Where SNS01-T Differs from Immunotherapies
Much attention in the oncological world lately has been given to cancer immunotherapies. SNS01-T is not included in this, since it is not seeking to trigger any kind of immune response. The approach here is much more direct, as the drug itself is being used as a trigger to program cancer cell suicide, rather than activate the immune system against it. The approach here is fairly similar to Novartis’ cancer ‘miracle drug’ Gleevec, or imatinib for chronic myelogenous leukemia [CML], a tyrosine kinase inhibitor that, by stopping a protein cascade necessary for cancer cell growth, triggers apoptosis in these cells. As the CML cancer cells are the only ones to have this protein, they are the only ones affected.
Where SNS01-T differs from Gleevec is Gleevec wasn’t designed to specifically promote apoptosis. Rather, it was designed to inhibit cancer cell growth. Once cell growth is inhibited, apoptosis is induced as a response by the cell. (For Star Trek fans, picture the Borg Ship detonating itself after it sensed that the Enterprise had infiltrated its regeneration systems.) SNS01-T, by contrast, is specifically designed to activate genes within cancer cells that trigger apoptosis directly, instead of as a welcome side effect.
Progress with cohorts, and why the drop?
Senesco just completed cohort 3 for its phase 1b/2a trial. This is a dose escalation trial for SNS01-T attempting to show that the drug is safe and well tolerated. The safety profile of this drug is crucial, as it functions by directly attacking cells by inducing their suicide, and if the polyethylenimine nanoparticle does not function correctly in protecting healthy cells, there could be serious side effects with healthy cells committing suicide in droves. So far, however, so good, and no serious side effects have been reported.
SA author George Ronan, linked above, said the following about cohort 3 and SNTI stock:
The third cohort is underway, and Senesco expects to report its results by the end of this year. I expect this to be the catalyst that finally reverses investor sentiment. The reason for this is that the first two cohorts involved extremely low doses, 0.0125 mg/kg and 0.05 mg/kg, respectively. The third and fourth cohorts involve much higher doses, 0.2 mg/kg and 0.375 mg/kg, respectively.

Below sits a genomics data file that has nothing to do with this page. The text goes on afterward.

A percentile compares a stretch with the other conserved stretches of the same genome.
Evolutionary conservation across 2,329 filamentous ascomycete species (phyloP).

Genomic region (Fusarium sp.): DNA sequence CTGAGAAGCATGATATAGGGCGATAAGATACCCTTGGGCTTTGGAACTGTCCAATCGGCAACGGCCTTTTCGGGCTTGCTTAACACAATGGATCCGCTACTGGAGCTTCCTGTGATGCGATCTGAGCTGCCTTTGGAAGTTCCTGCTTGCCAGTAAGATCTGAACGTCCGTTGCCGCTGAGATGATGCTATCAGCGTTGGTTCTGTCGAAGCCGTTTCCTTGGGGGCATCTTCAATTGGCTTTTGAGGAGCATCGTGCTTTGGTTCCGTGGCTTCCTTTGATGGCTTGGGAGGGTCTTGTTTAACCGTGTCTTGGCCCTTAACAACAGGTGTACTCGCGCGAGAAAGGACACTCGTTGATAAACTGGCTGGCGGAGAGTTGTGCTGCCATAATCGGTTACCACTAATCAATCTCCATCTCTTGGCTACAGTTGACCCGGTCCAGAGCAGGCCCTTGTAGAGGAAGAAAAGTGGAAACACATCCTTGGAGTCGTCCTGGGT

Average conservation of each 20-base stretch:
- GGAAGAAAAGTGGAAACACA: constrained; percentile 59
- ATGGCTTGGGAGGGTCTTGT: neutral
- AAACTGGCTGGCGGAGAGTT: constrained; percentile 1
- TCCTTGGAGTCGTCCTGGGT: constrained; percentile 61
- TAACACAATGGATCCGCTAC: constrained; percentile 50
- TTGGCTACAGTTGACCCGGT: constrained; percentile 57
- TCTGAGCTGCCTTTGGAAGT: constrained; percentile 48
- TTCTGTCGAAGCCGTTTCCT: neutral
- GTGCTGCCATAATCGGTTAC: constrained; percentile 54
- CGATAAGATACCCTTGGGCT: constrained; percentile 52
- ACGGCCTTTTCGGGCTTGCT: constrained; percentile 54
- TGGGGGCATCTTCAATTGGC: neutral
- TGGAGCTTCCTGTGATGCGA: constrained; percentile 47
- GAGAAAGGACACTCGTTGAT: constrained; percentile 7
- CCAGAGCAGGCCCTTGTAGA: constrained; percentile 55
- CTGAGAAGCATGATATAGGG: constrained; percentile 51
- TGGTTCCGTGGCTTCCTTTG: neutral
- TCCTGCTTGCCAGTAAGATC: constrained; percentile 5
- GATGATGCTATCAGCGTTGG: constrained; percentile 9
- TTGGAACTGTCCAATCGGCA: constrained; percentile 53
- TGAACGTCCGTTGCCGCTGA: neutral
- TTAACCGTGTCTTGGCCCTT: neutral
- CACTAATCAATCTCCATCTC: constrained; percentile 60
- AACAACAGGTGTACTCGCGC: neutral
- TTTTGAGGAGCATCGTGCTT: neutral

Clearly investor sentiment has not been reversed yet, and I believe the author overlooked one small detail, which can be seen in the company’s latest press release about cohort 3. Namely, the significant tumor shrinkage that was seen in preclinical studies for SNS01-T took place at a dose of .375mg/kg, and cohort 3 only took doses of .2mg/kg. In other words, this cohort was designed to show safety at the .2mg/kg dose, not significant tumor shrinkage. That remains for cohort 4, which will dose at .375mg/kg, following which tumor shrinkage is expected to be seen.
The reason I believe SNTI reacted so negatively to the positive news around cohort 3 is that investors were probably expecting something more than just safety and stable disease. 2 of 4 patients in cohort 3 showed stable disease by the end of treatment, and one with DLBCL showed tumor shrinkage in some lesions. 6 to 9 patients are expected to be enrolled for cohort 4.
If those patients show significant tumor shrinkage with no serious side effects, then you’ll start seeing SNTI move. Safety alone is just not enough to get investors excited about a trial stage company.”
Louis DeCola, Jr. © 2013 The Hygiology Post ®